Winter Spring in Jämtland Härjedalen
John Summerton // Photography by Mark Going
We stood completely still and stared up through the tall, snow-covered pine trees towards the stars, holding our breath so we could listen to the whisper of the forest. We were at the mid point of a moonlit snowshoe trek down the Southern Årefjällens mountain and this was the first chance to take a breather and reflect on what had become an unexpected adventure exploring this region of Sweden.
A couple of days earlier, I’d stepped off the airplane at Östersund airport, only to be serenaded by the airport manager with his guitar before heading out, armed with touring skates, onto Lake Storsjön ready to embark on my first attempt at nordic skating. The welcome was a sign of things to come. The ice was reassuringly thick and the track – called Medvinden – was regularly groomed for skating, a hugely popular Winter-Spring pastime in this area. The plan was to follow the route for 12km into the town and, with the strong wind to our backs, this would hopefully be a breeze.
In fact, the wind meant that very little physical movement was required and we were soon swept along with nerve-racking speed. My biggest problem, I soon discovered, was trying to stop. The supposed method was a hockey stop or snow-plough, however I decided that falling over and (un)gracefully sliding on my back for 30 metres seemed to produce the best results.
I’d been invited to Sweden alongside a team of skiers and writers from the US and Canada to explore the area of Jämtland Härjedalen and, at the same time, see what Columbia Sportswear have been doing with their new Titanium range. Clothing is critical to everything we do outdoors, so we’re always keen to meet innovators and get the inside track on the future of the design and technology intended to keep us warm and dry. That and the chance to introduce Sidetracked to some of the best US and Canadian outdoor writers was an opportunity not to be missed. Once safely on the shores of Östersund, and tucking into a lunch of reindeer and elk wraps, we learned that the Swedish in this area live and work under the motto “all in”. Everything they do they do with 100% commitment, whether it be sport, work or fun. It was to become a rule we would live by for the coming exhausting and inspiring week.
Jämtland Härjedalen is an hours flight north of Stockholm and is a true multi-seasonal adventure playground that embraces a true spirit of making the most of life outdoors. From our Nordic skating we travelled onward to Åre, best known for it’s skiing. However, first we opted for fat bikes to tour some of the tracks in the area. It was lightly snowing and we had the trails to ourselves so soon found ourselves working up a sweat pushing the bikes and ourselves to the limits.
The following morning we took to the slopes surrounding Åre, exploring all that the resort has to offer. There’s been very little snow in Sweden this year, which has made for tough conditions and a tough season for the area. Yet the slopes were pristinely groomed and in good condition so we soon worked up a healthy appetite for some lunch and sampling of the local schnapps brewed from the Buustamons Fjällgård & Distillery. In fact, almost everything we ate was locally grown and sourced, foraged or hunted. There are roughly 160 local food producers, 30 farmhouse dairies and many operating hill farms in Jämtland Härjedalen and nearly everyone I spoke too had a freezer full of meat and fish with vegetable plots in every conceivable corner. Reindeer and moose were the meat of choice with a fine selection of salmon and char for the fish lovers. The locals take great pride in their produce and it was a refreshing insight to discover the passion and focus on using great quality local food, cooked using both traditional and modern techniques.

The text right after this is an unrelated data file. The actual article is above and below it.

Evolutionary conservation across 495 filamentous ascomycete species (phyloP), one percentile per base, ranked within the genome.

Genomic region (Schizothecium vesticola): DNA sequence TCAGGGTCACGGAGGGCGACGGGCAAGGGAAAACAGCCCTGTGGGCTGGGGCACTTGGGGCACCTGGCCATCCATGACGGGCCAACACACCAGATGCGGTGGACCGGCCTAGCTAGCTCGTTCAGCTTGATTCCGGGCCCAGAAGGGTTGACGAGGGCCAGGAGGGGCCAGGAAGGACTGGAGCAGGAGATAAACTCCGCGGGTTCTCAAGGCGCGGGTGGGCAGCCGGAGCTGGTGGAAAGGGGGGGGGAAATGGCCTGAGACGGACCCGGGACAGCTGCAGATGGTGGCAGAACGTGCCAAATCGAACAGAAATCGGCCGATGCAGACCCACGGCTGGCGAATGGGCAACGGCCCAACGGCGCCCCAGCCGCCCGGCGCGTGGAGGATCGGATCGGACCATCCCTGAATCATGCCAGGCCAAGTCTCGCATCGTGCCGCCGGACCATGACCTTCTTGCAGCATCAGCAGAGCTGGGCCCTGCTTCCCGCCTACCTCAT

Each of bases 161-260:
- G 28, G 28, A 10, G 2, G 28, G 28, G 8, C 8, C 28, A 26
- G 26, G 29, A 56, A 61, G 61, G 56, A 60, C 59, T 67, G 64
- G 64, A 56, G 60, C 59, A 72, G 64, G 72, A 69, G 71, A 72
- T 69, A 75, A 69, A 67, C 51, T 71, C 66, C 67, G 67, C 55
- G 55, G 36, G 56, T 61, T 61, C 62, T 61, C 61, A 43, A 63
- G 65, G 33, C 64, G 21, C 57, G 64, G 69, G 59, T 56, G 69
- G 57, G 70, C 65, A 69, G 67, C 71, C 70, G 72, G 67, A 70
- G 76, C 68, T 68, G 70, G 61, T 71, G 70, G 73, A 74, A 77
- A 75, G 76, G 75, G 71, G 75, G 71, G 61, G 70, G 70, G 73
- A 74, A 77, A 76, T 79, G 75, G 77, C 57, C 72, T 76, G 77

Columbia’s Titanium range was performing admirably. Specifically I was using – and virtually living in – the Jump Off Pants, along with either the Shredder Jacket or Heatzone 1000 depending on the level of activity. I’ll be talking about the gear in more detail at a later date, but the short version is that this clothing range kept us super warm throughout the days and evenings. There’s been some clever thinking behind design and materials and we’ll be looking closer at the range soon.
Later in the week we would move on to Funäsfjällen to explore some of the off-piste areas, enjoy cloudberry jam waffles in the sunshine from the very remote Ösjöstugan hut, meet the local Sami tribes and learn about their nomadic culture, try our hand at nordic skiing and telemark skiing (both of which were about as successful as my skating) jump into frozen lakes and endure a so called delicacy of schnapps blended with the excretions from a beaver’s anal glands – downed in one to the cries of ‘all in!’.
But that was all to come. For now, I just continued to stare up at the starry night enjoying the moment. At first I wasn’t sure what to expect from Sweden, but Jämtland Härjedalen was delivering incredible landscapes, beautiful food and many new experiences with a whole new bunch of friends.